Managing Rehearsal Dinners
For ages, rehearsal dinners were pretty cut and dry; but recently our Special Moments Event Planning team has been getting a lot of questions on the who and what of these pre-dinner events.
At one point in time, rehearsal dinners were small and intimate – the couple, the wedding party, and immediate family, and they were hosted by the parents of the groom.
In the days where couples grew up in the same neighborhood, most of their wedding party were married to or dating other people in their wedding party, and everyone was local – this was REALLY easy.
Fast Forward to Today
Weddings have changed – We don’t always see the parents of the groom hosting, sometimes we don’t even have a groom!
We work with a lot of couples who might be the only ones attending the wedding who are local, and family and friends are scattered all across the country.
The challenge becomes who do you invite? You could easily have a rehearsal dinner that is as large as the wedding reception itself.
Here are a few simple suggestions to help navigate hosting a rehearsal dinner.
- Keep it as intimate as possible – immediate family, wedding party, and their significant other’s usually works well.
- Keep it relaxed – a rehearsal dinner should never compete with the wedding reception. If you are serving a three-course salad, chicken entrée, and wedding cake at your wedding, you might want to keep away from serving filet mignon at the rehearsal dinner.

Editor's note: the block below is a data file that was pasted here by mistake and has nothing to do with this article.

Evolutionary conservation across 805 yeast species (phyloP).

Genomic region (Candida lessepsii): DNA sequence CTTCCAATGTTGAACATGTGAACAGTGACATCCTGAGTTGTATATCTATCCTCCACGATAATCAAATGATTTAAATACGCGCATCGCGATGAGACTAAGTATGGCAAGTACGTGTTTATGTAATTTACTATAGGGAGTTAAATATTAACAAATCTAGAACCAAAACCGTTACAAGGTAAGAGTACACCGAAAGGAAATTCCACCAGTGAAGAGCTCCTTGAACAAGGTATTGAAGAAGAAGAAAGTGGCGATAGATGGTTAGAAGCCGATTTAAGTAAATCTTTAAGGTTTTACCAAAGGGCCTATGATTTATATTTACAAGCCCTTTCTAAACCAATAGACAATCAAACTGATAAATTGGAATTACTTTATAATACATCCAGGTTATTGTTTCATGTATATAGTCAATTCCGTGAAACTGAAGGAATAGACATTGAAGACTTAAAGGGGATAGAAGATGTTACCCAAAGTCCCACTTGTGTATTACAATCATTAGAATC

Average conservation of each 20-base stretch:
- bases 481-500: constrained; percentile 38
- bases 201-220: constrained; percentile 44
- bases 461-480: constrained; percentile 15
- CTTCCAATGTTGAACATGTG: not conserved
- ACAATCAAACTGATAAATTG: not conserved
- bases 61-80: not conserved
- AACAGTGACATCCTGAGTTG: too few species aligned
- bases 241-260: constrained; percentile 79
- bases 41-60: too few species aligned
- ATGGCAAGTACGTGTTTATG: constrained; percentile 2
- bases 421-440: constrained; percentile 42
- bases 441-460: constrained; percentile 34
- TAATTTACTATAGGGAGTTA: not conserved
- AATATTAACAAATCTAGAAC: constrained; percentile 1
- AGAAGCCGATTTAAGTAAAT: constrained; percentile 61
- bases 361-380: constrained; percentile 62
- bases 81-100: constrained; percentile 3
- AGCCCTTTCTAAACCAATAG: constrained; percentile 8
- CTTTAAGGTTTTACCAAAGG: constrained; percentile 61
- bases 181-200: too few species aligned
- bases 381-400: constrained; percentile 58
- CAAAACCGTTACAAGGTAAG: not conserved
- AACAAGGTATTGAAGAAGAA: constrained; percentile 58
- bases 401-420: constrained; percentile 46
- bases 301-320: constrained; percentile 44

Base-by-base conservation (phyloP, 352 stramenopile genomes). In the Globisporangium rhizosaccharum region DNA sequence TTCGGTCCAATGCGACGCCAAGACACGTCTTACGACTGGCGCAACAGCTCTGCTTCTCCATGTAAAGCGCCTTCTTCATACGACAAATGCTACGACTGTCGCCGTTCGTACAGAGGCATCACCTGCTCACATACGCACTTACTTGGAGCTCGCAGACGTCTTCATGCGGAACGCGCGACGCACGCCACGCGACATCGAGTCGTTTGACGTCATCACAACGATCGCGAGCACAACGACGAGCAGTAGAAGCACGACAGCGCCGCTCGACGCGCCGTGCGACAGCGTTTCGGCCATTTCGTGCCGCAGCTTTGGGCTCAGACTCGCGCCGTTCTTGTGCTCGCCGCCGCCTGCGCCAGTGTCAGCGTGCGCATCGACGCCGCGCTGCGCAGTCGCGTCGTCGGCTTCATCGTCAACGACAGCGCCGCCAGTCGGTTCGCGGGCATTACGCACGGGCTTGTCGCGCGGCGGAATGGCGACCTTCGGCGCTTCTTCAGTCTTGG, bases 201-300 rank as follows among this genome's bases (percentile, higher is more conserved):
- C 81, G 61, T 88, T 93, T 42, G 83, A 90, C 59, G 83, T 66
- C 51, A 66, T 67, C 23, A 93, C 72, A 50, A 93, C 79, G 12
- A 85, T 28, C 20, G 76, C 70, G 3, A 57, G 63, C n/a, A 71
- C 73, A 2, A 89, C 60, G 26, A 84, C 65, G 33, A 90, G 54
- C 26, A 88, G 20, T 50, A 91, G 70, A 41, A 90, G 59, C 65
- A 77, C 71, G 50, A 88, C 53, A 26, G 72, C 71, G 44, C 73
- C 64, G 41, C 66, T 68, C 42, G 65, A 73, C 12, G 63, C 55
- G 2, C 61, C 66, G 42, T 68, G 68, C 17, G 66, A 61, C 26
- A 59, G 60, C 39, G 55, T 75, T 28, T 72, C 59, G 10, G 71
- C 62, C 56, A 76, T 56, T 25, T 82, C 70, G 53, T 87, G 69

- Keep it early – if at all possible, keep the timing earlier in the evening so that everyone can get a good night’s sleep.
What To Do
Keep your rehearsal dinner light and fun – it’s an excellent chance for people from different parts of your life to meet and bond.
Your rehearsal dinner is also the perfect time for all those people who want to give ‘speeches’ to let loose. Toasts at your wedding should be short and sweet, so big talkers might be invited to speak at the rehearsal.
It’s also the perfect time to give gifts to your wedding party and parents as you have them all gathered together.
What About Everyone Else?
We still see a lot of parents who insist on inviting every distant relative or out of town guest to the wedding rehearsal, and sometimes it’s just not possible.
A Welcome Reception might be the answer.
Decide what time the rehearsal dinner will be ending and invite the larger group to meet up for a cocktail and some hors d ‘oeuvres.
Keep it light and affordable, just a chance to see everyone and welcome them to the wedding festivities. You might even decide to invite everyone to meet up at the hotel’s bar where people handle their own tab and stay as long as they choose.
Welcome To Town
Another great idea for all the folks who are not part of the rehearsal dinner is to share a welcome package with them.
A fun map with some of your favorite local restaurants, bars, and some things to do will give them options to enjoy themselves without feeling completely left out.
Be sure to ask our Special Moments Event Planning team about some customized suggestions based on your wedding location and your specific budget and needs.
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